Aurora Empowerment Systems and its attorney knew all along that the company was not financially able to acquire the shares required to obtain possession of the assets at the deeply troubled Orkney and Grootvlei gold mines, Pamodzi Gold liquidator Johan Engelbrecht said in an affidavit.
“Their so-called funding model was nothing but a smokescreen,” Engelbrecht said in an affidavit submitted to the North Gauteng High Court.
Engelbrecht, who addressed the mineral resources portfolio committee this week, reported earlier that the liquidators had laid criminal charges against Aurora director Zondwa Mandela, former president Nelson Mandela’s grandson; and Ahmed Amod, a lawyer for Aurora.
He reported in the affidavit that Aurora, represented by Mandela, entered into an agreement with the liquidators of the Pamodzi group of companies in terms of which Aurora was handed possession of the Orkney and Grootvlei mining assets in October 2009.
Aurora had alleged that as part of the financing of the purchase of the mine assets, it had received the necessary funding from a Malaysian company known only to the liquidators as AM Capital. The liquidators were told that the “funding method” involved the acquisition by Aurora of shares in a JSE-listed company, Labat.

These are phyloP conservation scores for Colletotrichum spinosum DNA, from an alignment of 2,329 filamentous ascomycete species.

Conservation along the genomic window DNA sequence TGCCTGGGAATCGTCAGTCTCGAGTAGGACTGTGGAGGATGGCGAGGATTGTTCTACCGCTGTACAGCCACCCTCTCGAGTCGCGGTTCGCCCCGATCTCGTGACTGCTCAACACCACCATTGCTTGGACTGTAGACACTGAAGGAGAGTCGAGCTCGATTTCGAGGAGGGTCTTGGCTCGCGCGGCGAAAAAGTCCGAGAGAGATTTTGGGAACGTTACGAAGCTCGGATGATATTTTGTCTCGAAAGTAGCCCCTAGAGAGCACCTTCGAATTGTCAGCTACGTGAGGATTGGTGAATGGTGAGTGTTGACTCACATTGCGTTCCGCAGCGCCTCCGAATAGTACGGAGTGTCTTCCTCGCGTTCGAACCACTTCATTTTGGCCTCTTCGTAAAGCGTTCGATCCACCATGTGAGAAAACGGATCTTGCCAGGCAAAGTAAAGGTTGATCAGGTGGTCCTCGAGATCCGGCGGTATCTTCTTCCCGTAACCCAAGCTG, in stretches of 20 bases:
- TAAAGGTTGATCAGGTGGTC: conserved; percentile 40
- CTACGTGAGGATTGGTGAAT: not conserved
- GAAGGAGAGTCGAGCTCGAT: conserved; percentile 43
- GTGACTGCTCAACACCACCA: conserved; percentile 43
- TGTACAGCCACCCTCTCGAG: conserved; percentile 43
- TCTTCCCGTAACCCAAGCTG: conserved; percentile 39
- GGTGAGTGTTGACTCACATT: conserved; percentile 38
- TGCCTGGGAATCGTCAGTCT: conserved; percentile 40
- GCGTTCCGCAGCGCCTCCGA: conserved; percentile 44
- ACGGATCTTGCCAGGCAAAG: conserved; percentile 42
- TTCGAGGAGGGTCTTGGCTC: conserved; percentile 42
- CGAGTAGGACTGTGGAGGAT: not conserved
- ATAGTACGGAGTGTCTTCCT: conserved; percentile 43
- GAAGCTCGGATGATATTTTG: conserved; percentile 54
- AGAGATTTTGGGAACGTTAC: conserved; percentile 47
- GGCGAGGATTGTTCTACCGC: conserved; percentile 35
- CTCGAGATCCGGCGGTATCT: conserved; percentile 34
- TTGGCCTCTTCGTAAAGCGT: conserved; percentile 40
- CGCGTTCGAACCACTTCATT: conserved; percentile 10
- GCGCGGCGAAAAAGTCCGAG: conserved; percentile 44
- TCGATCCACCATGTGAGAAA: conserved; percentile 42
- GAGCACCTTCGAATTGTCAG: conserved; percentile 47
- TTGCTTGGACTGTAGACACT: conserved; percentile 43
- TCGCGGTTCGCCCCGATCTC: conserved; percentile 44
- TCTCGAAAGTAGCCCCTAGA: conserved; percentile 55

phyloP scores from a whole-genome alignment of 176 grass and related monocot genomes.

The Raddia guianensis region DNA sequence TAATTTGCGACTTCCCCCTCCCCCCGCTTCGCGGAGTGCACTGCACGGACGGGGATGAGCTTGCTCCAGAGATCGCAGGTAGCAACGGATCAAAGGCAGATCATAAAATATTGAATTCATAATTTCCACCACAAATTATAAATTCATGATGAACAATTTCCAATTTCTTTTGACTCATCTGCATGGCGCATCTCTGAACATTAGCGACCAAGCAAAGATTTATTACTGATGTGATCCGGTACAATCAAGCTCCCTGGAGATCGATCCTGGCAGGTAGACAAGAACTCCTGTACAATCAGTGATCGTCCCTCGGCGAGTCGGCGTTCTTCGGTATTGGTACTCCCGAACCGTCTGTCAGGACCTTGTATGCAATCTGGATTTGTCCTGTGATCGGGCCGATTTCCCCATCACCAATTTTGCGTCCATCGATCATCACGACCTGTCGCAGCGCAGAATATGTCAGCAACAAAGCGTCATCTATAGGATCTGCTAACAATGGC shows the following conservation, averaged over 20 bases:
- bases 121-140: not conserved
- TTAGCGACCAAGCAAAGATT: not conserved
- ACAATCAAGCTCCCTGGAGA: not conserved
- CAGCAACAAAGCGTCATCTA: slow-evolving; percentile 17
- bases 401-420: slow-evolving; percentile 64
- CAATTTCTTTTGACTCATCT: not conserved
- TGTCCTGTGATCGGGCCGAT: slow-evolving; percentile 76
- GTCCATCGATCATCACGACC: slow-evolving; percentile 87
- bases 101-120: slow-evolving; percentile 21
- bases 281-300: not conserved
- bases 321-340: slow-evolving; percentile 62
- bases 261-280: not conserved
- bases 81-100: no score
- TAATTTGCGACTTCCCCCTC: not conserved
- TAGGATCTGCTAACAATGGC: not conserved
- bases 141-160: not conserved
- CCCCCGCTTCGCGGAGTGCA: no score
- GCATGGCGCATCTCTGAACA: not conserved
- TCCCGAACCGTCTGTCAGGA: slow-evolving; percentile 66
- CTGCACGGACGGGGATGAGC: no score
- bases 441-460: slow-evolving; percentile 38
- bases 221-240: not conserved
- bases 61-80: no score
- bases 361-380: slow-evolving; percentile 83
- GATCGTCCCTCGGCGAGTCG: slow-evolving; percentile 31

Within months – February 2010 – Aurora had failed to make payment of outstanding salaries of mineworkers, resulting in a general strike. Mine operations stopped.
At that point, the provisional liquidators became “increasingly concerned” that Aurora did not have the necessary funding “as they alleged in the bid document”.
“It is important to note that during February 2010 to March 2010 the… liquidators had the right to cancel [the deal] but did not do so, on the strength of fraudulent misrepresentations made to them by Aurora.”
Aurora claimed to have paid for the Labat shares. This was confirmed by Amod Attorneys, which told the JSE Securities Regulation Panel that Aurora had paid R5.3 million into its trust account.
Amod’s letter was a requirement in order for the transaction between Aurora and Labat to be concluded. The liquidators asked Amod to provide it with copies of his trust ledger, copies of his trust banking account and documents providing proof of the payment. It was only in March this year – two years later – that Amod acknowledged that two cheques signed by Mandela had been stopped. Amod had, allegedly, made representation in March 2010 that he was in receipt of the funds from Aurora.
Approached for comment, Amod said he was no longer dealing with the Aurora matter and it was sub judice anyway.
Sapa reports that expelled ANC Youth League leader Julius Malema told Aurora mineworkers at Groovlei yesterday that “we are going to lead a mining revolution in this country… We will [make] these mines ungovernable until the Boers come to the table”.
He claimed politicians were being paid off in shares to protect white mine owners.